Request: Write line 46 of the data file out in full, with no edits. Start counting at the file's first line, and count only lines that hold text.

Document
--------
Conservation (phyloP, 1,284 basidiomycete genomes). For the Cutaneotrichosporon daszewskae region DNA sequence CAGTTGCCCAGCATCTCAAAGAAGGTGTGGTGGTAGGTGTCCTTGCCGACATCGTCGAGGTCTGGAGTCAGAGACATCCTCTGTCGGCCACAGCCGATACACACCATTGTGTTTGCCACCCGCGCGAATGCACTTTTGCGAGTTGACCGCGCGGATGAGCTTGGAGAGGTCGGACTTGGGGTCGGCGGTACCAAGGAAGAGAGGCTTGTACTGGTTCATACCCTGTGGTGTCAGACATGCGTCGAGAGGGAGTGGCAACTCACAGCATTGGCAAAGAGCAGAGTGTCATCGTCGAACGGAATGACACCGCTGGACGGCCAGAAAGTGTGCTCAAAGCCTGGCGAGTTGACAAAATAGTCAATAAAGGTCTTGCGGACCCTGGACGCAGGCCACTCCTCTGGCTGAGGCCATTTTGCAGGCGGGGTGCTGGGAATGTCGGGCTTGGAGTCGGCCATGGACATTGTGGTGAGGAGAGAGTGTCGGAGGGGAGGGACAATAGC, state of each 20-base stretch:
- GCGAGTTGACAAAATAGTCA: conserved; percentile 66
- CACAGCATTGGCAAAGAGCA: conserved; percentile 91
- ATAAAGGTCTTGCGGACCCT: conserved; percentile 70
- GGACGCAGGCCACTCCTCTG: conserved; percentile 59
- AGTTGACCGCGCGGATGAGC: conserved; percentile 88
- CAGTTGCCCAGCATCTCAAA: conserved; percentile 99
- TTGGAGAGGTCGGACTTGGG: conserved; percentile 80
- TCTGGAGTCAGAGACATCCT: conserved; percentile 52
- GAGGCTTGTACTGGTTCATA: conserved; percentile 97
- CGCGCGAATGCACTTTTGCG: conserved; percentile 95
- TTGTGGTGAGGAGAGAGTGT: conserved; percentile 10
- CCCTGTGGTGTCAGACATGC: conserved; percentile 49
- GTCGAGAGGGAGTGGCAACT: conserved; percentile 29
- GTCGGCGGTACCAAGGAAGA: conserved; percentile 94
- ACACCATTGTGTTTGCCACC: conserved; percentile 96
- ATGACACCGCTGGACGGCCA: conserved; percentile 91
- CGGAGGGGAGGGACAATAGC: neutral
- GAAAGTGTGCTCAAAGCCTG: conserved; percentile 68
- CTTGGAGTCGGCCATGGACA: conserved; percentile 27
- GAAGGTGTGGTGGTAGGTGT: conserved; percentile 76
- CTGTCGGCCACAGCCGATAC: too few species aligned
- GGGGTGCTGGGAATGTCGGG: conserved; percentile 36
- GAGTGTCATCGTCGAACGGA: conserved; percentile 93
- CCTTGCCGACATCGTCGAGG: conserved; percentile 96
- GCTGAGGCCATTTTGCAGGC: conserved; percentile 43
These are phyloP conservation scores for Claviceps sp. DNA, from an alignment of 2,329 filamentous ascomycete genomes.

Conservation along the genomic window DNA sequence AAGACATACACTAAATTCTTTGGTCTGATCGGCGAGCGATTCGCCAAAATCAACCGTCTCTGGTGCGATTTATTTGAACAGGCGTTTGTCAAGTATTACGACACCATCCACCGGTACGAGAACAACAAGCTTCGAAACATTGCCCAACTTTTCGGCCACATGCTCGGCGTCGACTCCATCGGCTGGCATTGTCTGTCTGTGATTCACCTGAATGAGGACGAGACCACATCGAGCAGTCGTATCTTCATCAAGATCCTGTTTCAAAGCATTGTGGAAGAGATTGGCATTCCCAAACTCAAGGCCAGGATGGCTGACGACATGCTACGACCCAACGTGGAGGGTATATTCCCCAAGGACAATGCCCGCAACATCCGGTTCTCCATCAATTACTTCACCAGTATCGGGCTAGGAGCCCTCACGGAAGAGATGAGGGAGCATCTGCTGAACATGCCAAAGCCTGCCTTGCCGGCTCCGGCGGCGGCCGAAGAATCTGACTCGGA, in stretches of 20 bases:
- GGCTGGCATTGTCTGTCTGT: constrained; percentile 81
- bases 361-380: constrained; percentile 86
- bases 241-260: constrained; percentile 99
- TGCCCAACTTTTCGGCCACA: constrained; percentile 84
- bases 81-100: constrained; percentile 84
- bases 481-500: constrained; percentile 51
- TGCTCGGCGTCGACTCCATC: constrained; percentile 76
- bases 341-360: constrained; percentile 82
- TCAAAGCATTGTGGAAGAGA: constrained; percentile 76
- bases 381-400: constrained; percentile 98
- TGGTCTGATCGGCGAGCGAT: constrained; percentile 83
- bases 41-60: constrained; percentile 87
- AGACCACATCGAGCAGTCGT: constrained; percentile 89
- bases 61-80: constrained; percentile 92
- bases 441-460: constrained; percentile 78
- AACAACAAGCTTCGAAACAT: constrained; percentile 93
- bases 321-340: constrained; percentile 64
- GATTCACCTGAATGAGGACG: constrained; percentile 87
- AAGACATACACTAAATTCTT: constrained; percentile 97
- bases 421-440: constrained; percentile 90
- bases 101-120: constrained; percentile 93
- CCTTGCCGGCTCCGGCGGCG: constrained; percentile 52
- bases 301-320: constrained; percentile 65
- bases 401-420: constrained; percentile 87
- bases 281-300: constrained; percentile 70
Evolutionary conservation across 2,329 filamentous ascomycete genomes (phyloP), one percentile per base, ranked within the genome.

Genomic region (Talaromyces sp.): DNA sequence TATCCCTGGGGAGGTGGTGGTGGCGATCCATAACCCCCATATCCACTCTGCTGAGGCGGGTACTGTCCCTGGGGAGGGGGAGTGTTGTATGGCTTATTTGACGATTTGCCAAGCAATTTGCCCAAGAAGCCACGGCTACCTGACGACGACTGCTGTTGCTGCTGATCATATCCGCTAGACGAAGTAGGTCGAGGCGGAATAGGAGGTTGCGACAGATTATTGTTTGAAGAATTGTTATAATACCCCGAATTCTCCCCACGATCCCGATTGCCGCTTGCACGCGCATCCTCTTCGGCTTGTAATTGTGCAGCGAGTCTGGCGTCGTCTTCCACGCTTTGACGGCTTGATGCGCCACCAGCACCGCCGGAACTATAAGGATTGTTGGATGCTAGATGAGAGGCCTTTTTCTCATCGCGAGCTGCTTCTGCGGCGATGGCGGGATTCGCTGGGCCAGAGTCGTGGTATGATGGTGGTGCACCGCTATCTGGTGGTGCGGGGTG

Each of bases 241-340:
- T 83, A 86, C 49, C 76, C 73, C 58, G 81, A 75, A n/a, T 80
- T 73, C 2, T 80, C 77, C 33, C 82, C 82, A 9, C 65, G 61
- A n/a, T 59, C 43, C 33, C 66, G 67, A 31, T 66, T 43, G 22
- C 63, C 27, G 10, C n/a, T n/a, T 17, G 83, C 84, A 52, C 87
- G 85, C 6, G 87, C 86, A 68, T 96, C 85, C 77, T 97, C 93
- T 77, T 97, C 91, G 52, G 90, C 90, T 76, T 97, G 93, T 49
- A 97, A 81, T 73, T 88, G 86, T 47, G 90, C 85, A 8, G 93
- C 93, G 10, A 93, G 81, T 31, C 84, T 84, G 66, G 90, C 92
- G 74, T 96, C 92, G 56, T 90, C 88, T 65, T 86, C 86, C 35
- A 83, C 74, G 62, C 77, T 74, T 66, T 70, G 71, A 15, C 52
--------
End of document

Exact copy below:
- GATTCACCTGAATGAGGACG: constrained; percentile 87